|Lush 65: Help! [...] The guy’s flipped his wig.|
|Messenger-Inquirer (Owensboro, KY) 16 Mar. 35/2: ‘Phimbean has popped his cork, flipped his wig, blown his stack’.|
|AutoCAD 2013 for Dummies n.p.: If you’re having problems getting the look you want, don't flip your wig.|
2. to lose one’s sanity; in weak use, to become emotional, e.g. through love.
|(con. 1948) Flee the Angry Strangers 249: Maybe like the chick’s flippin her wig.|
|Proud Highway (1997) 616: My lawyer flipped his wig on the coast and came out here to avoid being committed.letter 5 June in|
|Blue Movie (1974) 181: Suppose one of those big boogs flips his wig, and does something screwy?|
|Go-Boy! 138: Her terror was so great that she just flipped her wig right there and then.|
|‘Has Anybody Seen my Cool?’ in Love and Dandelions 36: I’ve always kept my feet on the ground, / Until that little girl came around, / And then I flipped my wig.|
|Onyalum Retribution 365: Maybe he had wanted to be confronted so that he could tell someone about his beloved Admiral who had flipped his wig.|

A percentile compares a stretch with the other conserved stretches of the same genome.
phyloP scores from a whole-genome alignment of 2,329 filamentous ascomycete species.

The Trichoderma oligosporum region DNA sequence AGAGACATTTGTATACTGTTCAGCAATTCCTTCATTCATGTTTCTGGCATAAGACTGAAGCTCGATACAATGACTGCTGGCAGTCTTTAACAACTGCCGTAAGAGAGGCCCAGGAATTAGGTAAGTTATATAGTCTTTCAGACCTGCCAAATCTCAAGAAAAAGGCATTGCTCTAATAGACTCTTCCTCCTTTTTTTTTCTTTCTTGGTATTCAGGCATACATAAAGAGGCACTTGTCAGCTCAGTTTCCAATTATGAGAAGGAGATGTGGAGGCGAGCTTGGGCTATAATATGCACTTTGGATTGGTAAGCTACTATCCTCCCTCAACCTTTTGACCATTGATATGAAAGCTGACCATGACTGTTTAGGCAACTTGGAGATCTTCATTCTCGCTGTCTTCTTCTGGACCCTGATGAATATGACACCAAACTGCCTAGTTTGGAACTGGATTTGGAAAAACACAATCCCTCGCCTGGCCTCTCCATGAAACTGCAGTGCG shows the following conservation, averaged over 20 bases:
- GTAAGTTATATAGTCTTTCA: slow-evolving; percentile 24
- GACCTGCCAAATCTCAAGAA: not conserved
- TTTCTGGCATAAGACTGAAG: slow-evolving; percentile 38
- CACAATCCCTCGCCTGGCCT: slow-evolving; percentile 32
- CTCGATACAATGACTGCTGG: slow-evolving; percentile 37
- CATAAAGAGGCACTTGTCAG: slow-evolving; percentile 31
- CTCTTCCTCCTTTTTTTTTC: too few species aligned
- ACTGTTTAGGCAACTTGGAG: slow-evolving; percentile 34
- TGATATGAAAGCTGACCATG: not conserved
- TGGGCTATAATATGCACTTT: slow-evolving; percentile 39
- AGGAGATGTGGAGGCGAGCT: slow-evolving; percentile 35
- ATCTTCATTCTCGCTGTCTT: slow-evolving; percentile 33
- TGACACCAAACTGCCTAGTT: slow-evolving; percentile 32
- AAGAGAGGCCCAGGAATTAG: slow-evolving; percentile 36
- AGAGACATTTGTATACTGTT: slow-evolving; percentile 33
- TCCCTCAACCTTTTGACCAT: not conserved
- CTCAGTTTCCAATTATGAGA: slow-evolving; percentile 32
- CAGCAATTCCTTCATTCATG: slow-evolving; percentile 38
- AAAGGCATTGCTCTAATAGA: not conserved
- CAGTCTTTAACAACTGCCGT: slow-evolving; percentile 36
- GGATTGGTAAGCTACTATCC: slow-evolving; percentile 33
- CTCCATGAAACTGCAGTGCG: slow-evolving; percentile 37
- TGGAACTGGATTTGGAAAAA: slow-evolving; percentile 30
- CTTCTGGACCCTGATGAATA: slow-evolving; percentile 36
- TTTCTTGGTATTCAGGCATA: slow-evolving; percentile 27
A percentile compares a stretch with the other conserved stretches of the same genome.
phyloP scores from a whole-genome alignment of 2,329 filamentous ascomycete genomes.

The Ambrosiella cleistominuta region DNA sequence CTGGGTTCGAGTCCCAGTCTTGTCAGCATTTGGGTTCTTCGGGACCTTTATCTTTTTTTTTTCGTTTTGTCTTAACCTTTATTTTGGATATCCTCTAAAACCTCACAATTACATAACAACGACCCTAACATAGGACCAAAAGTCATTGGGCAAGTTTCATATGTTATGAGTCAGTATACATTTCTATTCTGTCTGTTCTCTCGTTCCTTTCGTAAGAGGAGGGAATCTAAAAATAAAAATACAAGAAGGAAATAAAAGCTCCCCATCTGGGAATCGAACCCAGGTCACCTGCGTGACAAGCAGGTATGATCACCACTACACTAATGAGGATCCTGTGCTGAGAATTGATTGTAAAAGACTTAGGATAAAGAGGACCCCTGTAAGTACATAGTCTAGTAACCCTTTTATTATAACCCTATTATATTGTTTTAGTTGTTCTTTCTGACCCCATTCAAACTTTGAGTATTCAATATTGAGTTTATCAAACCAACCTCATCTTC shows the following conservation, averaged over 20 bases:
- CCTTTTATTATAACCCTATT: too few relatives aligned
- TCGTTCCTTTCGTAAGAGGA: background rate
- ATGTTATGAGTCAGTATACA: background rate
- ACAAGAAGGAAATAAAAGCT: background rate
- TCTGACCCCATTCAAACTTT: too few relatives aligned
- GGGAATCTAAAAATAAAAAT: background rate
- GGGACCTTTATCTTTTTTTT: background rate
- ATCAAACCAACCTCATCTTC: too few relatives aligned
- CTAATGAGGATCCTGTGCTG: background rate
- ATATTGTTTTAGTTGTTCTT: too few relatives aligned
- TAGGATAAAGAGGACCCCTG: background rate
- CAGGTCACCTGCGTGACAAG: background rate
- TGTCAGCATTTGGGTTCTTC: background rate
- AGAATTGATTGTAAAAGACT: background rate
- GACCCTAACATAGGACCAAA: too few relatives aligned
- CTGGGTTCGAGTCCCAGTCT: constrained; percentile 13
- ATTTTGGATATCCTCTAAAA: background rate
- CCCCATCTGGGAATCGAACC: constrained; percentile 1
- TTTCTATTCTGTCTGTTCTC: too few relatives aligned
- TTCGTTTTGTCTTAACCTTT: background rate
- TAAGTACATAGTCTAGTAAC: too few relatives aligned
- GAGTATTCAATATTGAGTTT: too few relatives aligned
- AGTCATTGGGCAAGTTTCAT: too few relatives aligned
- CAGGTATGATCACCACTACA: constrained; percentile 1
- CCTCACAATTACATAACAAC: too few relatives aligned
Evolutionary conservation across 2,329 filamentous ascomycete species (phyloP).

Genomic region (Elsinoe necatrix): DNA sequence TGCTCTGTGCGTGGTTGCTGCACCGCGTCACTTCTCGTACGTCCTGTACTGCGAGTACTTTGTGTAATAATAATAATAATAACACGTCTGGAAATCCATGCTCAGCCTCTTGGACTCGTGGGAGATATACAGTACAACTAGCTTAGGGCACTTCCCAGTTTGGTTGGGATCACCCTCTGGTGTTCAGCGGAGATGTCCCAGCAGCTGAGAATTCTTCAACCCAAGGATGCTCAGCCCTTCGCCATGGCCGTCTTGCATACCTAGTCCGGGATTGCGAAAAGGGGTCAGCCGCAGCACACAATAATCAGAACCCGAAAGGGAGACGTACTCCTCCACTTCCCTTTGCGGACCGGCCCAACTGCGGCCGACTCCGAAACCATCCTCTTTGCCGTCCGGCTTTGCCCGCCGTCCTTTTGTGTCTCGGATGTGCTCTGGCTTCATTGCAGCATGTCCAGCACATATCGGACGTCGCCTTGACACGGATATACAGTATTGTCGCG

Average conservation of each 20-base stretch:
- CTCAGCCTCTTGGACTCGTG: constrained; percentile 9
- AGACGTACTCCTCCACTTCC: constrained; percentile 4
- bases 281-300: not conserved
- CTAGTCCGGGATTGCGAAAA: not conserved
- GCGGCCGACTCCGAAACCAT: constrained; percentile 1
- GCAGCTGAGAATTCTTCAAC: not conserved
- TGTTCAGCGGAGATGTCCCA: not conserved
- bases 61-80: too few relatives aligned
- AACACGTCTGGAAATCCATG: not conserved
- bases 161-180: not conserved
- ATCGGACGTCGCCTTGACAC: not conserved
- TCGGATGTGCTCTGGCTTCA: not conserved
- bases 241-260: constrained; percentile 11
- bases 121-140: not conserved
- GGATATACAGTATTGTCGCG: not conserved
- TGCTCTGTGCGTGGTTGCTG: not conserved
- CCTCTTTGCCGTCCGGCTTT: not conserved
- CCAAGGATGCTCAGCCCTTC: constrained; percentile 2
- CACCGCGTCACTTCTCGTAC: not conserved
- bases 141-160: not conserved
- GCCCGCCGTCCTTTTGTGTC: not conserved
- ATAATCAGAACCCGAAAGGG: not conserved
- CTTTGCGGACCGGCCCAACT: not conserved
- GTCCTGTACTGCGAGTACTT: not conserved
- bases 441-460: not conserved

|29 Yrs from Home 63: Don’t flip your wig, man. You don’t have to yell. I'm just two feet away.|
(US black) to be drunk.
|(con. 1930s) Night People 70: Like they all say when their wigs are tight. [Ibid.] 118: To have a ‘tight wig’ is to be high or drunk.|
to remain calm.
|DSUE (8th edn) 638: from ca. 1910.|
|Stump 198: Alright, cunt! Keep yer fuckin wig on, will yer!|
|Kidnap in the Caribbean n.p.: ‘Keep your wig on,’ said Jimmy. ‘I was only joking’.|
(US black) to comb one’s hair.
|Pittsburgh Courier (PA) 22 Aug. 7/7: Know [sic] my wig — (comb my hair).|
|Jive and Sl.|
(US black) to amaze, to delight, to thrill.
|Orig. Hbk of Harlem Jive 87: To ‘lift the wig’ [...] is an indication that one is suddenly ‘surprised,’ ‘overjoyed,’ or ‘thrilled’ at something potent, unbelievably fresh, or ‘surprising’ as to automatically ‘lift the wig.’.|